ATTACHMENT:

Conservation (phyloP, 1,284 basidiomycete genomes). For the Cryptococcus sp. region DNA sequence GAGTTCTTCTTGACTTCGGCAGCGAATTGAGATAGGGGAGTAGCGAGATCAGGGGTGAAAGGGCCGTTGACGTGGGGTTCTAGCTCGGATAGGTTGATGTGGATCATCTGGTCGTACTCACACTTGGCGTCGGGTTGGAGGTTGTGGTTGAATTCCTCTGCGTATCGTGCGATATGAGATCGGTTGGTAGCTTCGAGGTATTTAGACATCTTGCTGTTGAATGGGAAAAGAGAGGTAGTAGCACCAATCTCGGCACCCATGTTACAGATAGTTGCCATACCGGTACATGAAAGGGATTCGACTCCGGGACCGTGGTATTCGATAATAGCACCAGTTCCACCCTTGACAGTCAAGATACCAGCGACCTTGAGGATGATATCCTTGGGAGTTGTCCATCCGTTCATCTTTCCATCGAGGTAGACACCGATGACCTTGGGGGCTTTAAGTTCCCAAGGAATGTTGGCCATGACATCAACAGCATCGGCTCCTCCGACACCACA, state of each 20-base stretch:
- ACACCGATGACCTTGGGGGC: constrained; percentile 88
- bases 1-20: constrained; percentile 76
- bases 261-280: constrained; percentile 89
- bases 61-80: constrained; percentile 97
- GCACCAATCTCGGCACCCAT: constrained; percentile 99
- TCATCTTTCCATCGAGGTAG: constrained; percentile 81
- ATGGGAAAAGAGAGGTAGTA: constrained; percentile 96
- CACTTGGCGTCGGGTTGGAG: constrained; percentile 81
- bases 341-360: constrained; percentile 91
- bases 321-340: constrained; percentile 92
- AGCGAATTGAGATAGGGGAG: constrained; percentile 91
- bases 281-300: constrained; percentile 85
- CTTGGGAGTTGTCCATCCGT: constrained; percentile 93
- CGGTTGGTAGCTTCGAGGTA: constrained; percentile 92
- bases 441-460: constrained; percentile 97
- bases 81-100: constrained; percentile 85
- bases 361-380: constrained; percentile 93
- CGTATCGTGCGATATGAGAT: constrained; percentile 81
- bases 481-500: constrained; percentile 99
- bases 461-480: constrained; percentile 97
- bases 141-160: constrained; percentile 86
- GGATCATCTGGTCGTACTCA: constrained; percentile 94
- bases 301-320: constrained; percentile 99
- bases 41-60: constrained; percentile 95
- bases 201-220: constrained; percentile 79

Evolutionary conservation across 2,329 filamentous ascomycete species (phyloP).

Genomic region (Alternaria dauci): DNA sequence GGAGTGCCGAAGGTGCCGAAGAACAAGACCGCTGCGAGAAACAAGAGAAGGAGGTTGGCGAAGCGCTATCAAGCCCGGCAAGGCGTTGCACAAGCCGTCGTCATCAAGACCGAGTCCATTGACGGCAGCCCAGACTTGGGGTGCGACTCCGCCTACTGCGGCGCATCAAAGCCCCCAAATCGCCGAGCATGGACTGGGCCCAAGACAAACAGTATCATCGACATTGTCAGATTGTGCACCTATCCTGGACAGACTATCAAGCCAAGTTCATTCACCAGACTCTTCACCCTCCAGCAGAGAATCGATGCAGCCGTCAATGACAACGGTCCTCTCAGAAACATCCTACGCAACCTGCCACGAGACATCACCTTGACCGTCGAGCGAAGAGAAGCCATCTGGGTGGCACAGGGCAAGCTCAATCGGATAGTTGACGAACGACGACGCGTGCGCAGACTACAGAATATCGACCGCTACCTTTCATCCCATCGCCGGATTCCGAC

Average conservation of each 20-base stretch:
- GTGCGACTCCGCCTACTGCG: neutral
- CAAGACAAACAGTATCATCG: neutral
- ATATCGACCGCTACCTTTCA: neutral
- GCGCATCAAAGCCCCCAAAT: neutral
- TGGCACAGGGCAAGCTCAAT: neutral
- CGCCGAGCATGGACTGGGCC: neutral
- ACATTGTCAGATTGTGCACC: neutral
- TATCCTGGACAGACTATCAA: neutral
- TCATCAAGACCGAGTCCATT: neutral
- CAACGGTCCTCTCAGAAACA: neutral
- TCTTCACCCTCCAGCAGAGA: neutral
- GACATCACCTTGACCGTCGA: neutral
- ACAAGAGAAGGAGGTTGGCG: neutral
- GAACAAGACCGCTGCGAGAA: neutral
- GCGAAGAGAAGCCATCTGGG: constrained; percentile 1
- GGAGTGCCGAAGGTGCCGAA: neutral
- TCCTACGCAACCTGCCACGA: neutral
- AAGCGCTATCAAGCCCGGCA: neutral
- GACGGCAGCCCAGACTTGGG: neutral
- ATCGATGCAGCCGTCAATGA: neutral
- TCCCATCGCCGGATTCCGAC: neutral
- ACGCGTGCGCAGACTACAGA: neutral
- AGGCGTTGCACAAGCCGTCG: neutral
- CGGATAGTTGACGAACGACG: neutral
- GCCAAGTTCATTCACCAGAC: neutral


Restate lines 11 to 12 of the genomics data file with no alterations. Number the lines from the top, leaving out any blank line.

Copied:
- bases 321-340: constrained; percentile 92
- AGCGAATTGAGATAGGGGAG: constrained; percentile 91